As most marijuana users are aware, not all cannabis is the same. There are a wide range of strains available, and many are believed to have unique effects on their user.

What makes strains unique from one another is their active ingredients, also known as cannabinoids. Although clinical research is lacking, knowing the differences between strains and how they affect anxiety can be helpful.

THC vs. CBD


The two most common chemicals in cannabis are THC and CBD. Although most strains contain both compounds, levels of THC and CBD tend to vary from strain to strain. Interestingly, research shows that THC and CBD can have opposite effects on anxiety.

THC is responsible for the marijuana high and is also strongly linked to feelings of paranoia, especially when taken in high doses. This is because THC activates an area of the brain responsible for fear — the amygdala.

CBD, on the other hand, is believed to counteract the mind-altering effects of THC. What's more, studies have shown that when taken on its own CBD can lower anxiety in both healthy and anxiety-prone individuals.

Types of Cannabis

The reason why marijuana is often associated with anxiety may be because most plants are bred to be rich in THC. The way CBD and THC are produced within the plant causes strains with high THC to have less CBD (and vice versa).

High CBD strains have only recently become popular, due in part to growing awareness of the compound's medical effects. As a result, there's a strong chance that any marijuana you obtain will have more THC than CBD.

Other components in cannabis may also contribute to its effect on anxiety. Besides THC and CBD, cannabis contains over 60 different cannabinoids along with a variety of aromatic compounds known as terpenes.

Certain terpenes in cannabis have been found to possess anti-anxiety properties. Still, most of these chemicals are only present in trace amounts and little is known about their overall impact on marijuana users.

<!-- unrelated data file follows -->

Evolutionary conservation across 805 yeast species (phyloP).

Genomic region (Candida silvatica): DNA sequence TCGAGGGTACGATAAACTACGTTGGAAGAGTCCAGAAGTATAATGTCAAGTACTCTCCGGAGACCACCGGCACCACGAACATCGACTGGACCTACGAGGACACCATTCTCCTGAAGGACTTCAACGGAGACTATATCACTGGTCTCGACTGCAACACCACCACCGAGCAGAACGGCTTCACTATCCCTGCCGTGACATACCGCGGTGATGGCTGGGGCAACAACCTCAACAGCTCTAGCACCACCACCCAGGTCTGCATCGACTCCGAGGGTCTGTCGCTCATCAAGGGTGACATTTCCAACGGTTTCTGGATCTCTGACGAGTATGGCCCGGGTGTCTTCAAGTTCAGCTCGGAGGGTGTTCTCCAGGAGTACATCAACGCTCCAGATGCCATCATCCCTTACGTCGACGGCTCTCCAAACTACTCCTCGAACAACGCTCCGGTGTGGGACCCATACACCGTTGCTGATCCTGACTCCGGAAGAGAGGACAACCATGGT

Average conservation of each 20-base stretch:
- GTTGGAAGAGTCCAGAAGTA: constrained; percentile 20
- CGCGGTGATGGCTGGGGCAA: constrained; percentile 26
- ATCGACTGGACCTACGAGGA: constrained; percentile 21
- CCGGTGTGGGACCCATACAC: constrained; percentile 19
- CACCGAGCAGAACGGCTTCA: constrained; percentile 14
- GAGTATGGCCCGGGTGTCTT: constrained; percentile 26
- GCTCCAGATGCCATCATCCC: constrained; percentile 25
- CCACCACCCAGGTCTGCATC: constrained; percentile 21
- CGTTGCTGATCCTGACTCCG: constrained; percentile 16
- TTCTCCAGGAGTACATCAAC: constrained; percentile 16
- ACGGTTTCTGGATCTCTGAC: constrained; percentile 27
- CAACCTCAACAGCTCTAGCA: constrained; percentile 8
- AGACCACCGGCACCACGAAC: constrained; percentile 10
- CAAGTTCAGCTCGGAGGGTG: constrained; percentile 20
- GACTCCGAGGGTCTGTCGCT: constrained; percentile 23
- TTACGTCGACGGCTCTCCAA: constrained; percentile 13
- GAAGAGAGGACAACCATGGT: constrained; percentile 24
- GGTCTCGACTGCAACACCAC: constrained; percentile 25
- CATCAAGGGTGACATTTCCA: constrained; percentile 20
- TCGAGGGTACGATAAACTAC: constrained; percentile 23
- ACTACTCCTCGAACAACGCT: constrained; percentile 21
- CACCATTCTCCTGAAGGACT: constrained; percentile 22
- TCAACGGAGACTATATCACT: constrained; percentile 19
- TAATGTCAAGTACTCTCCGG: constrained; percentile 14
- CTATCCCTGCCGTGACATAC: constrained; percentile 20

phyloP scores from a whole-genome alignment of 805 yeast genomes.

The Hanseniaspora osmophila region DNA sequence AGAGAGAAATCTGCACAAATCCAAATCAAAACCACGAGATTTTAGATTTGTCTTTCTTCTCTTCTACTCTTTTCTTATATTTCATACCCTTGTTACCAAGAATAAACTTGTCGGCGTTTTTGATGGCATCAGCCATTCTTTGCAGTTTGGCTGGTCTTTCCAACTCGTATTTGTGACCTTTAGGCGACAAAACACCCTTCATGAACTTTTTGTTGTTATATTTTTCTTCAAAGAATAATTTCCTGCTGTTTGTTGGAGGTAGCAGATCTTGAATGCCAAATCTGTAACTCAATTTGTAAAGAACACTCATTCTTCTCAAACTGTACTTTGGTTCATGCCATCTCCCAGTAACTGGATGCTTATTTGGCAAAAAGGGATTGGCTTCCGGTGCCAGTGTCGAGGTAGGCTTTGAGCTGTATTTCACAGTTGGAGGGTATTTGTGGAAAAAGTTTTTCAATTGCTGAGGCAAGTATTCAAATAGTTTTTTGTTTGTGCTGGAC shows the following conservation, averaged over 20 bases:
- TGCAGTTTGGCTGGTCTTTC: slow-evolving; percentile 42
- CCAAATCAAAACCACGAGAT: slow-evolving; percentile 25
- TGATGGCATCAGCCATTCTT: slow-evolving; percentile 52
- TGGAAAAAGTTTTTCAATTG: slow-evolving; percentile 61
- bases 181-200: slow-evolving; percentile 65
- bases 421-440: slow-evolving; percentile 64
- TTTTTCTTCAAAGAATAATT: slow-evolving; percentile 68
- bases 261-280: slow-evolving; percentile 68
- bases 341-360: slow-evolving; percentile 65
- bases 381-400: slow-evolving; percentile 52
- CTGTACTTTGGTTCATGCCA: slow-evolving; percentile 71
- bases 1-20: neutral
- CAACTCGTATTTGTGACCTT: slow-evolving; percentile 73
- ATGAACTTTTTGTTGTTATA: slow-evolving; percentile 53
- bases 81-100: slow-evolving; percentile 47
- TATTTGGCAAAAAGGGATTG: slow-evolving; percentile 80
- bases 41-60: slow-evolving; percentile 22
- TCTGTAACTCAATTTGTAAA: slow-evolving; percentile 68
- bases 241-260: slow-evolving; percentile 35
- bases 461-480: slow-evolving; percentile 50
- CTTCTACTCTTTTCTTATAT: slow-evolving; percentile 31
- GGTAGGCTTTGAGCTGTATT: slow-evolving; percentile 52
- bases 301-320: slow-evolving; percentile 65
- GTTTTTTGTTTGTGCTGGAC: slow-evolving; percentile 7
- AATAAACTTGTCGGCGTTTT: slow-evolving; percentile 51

Avoiding Anxiety

Overcoming anxiety from cannabis could be as simple as reducing the amount of THC that you ingest. In fact, some studies suggest that THC at low doses can have an anti-anxiety effect.

Research conducted in animals shows that THC begins to raise anxiety levels only after a certain threshold is passed. Although it's hard to predict what your threshold might be, people who use cannabis frequently tend to have a higher threshold. This is because of the desensitization to marijuana, or tolerance, that develops.

For those specifically looking to treat anxiety disorders with cannabis, the best bet may be to find strains with high CBD content. A breakdown of a strain's THC and CBD content is often provided where the sale of cannabis is regulated.

Source: LeafScience

 

Just over half of rheumatology specialists believe cannabis or cannabis-based medicines can help in the treatment of rheumatic conditions like arthritis, according to a survey by the Canadian Rheumatology Association.

The results were published last month in the journal BMC Musculoskeletal Disorders.

Of the 128 doctors that responded to the survey, 55% thought there was a role for cannabis or cannabinoids in treating rheumatic conditions. 45% said there was no role.

Despite the divide in opinion, the vast majority of respondents said they were unsure of how to prescribe cannabis.

Over 75% of respondents said they lacked confidence in their "current knowledge of the endocannabinoid system in health and disease." What's more, 90% of respondents said they would not feel confident writing a prescription that included dosing, frequency and method of administration.

Those that did feel confident recommending a dose offered 0.5-3 grams/day as a starting dose. A single dose per day was the most commonly recommended treatment schedule, with others suggesting 2-3 doses per day.

The lack of confidence among rheumatologists is concerning, conclude the authors of the survey, considering the widespread use of marijuana by patients with arthritis.

In 2013, federal data showed that more than half of Health Canada's 30,000 registered cannabis patients were using it to treat severe arthritis. Medical marijuana has been legal in Canada since 2001.

The authors conclude that the absence of human studies is likely a major factor in the lack of acceptance towards cannabis.

A survey by WebMD/Medscape earlier this year found a similar level of support (54%) for medical marijuana among rheumatology specialists in the U.S.

Source: LeafScience